I've been contemplating how to use this blog aspect of our web site. Practicing in both the Christian and Buddhist traditions these past 20 year, my hope and intention is that Christianity and Buddhism should find a way to be together as sister and brother, helping, supporting, teaching and nourishing one another as they each seek to bring healing and well being to human culture. This is also Thich Nhat Hanh's vision as expressed in his books, "Living Buddha, Living Christ" and "Going Home, Jesus and the Buddha as Brothers", and in his encouragement to Westerners who have taken up a Buddhist practice to go back to their ancestral faith tradition and "find the jewels buried there" and to "find a way to help".
So I think, at least initially, I would like to use this space to share, reflect, and dialogue about these two beautiful spiritual traditions. For me, it is Christian/Buddhist because those are the two traditions I have spent my life studying and practicing in. But I hope people with connections to other spiritual traditions will feel free to offer from their experience.
In the Buddhist/Christian dialogue section of this web site I have already collected a dozen or so beautiful reflections from Christian and Buddhist writers/teachers, including Joan Chittister, Thich Nhat Hanh, Thomas Merton, Athony DeMello, and David Stendl-Rast. I humbly include some of my own reflections in this section.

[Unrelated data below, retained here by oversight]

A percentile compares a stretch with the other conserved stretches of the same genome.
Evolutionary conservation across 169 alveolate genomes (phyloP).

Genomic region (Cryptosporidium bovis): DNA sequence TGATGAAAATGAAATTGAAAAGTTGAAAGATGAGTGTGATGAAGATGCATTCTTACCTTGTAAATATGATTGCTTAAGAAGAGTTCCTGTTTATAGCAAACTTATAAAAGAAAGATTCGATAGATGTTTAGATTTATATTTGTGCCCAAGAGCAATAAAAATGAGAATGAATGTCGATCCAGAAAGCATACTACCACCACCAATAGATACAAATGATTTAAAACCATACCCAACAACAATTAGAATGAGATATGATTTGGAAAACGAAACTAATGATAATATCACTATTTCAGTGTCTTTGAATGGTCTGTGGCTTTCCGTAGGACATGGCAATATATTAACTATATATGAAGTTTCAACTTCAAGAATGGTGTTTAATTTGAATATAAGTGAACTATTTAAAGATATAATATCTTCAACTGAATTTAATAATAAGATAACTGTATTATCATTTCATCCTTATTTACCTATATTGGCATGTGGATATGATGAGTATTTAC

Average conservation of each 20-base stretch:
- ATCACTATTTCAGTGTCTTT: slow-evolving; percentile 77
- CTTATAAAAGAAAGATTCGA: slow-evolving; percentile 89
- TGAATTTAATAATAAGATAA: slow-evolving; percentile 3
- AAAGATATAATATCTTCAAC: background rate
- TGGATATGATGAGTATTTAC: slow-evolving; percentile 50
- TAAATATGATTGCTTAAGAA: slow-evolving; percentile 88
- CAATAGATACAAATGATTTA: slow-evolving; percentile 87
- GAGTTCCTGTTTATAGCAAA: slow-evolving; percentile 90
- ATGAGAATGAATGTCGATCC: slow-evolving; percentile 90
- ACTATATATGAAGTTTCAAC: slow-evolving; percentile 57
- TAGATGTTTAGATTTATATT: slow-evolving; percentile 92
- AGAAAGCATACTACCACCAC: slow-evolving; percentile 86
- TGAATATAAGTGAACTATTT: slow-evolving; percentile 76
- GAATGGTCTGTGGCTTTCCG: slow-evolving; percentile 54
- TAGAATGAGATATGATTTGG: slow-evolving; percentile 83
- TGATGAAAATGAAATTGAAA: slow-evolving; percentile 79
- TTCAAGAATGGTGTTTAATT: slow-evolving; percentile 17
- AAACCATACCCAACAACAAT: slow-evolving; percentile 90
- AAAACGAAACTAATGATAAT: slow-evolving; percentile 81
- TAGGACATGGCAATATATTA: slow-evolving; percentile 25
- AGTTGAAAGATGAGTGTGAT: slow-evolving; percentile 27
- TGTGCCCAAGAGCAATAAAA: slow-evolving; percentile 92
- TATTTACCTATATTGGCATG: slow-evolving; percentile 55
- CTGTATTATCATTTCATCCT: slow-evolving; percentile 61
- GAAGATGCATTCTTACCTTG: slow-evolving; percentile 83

I thought I would begin posting these reflections in our blog section. That way people can comment on the post, and hopefully a genuine, loving, mindful dialogue could emerge.
To begin the dialogue, I will share this brief story about the Catholic monk, David Stendl-Rast:
David Stendl-Rast, a Catholic monk, who had been studying and practicing Buddhist meditation on his own, wanted permission from his superiors to study with a Buddhist monk/teacher. The superiors invited the teacher to spend some time in the monastery and requested to interview him at the end of his stay.The teacher lived at the monastery for several days working, living and practicing with the Catholic monks. At the end of his stay the superiors interviewed the Buddhist teacher.
After the interview the superiors talked with Stendl-Rast. They said that the Buddhist teacher’s answers to their questions made no sense to them, but they could see by the way he lived that he was a deeply spiritual person. They gave permission for Stendl-Rast to study and practice with the Buddhist Teacher.
This story reminds me of the "Road to Emmaus" scripture in the Bible. After his death and resurrection, Jesus met some of his disciples on the road to Emmaus. The disciples at first did not recognize Jesus- he had experienced death and re-birth. In outward form and appearance, he was not the same.
Upon their arrival in Emmaus the disciples encouraged Jesus to have dinner with them. And it was here, "in the breaking of bread" "their eyes were opened" and they recognized Jesus as their beloved teacher who had just been crucified. In "living with" the risen Jesus they saw the true Christ, beyond external forms and appearances.
The external forms of our religious teachings and practices are relative, poetic means to help us open to the living reality of life in this moment. As it is expressed in the the Mindfulness trainings of Thich Nhat Hanh's Order of Interbeing (adapted):
"I am determined not to be idolatrous about or bound to any doctrine, theory or ideology... Buddhist (Christian, Jewish, etc) teachings are guiding means to help me learn to look deeply and to develop my understanding and compassion. They are not doctrines to fight, kill or die for.... Truth is found in life and I will observe life within and around me in every moment, ready to learn throughout my life."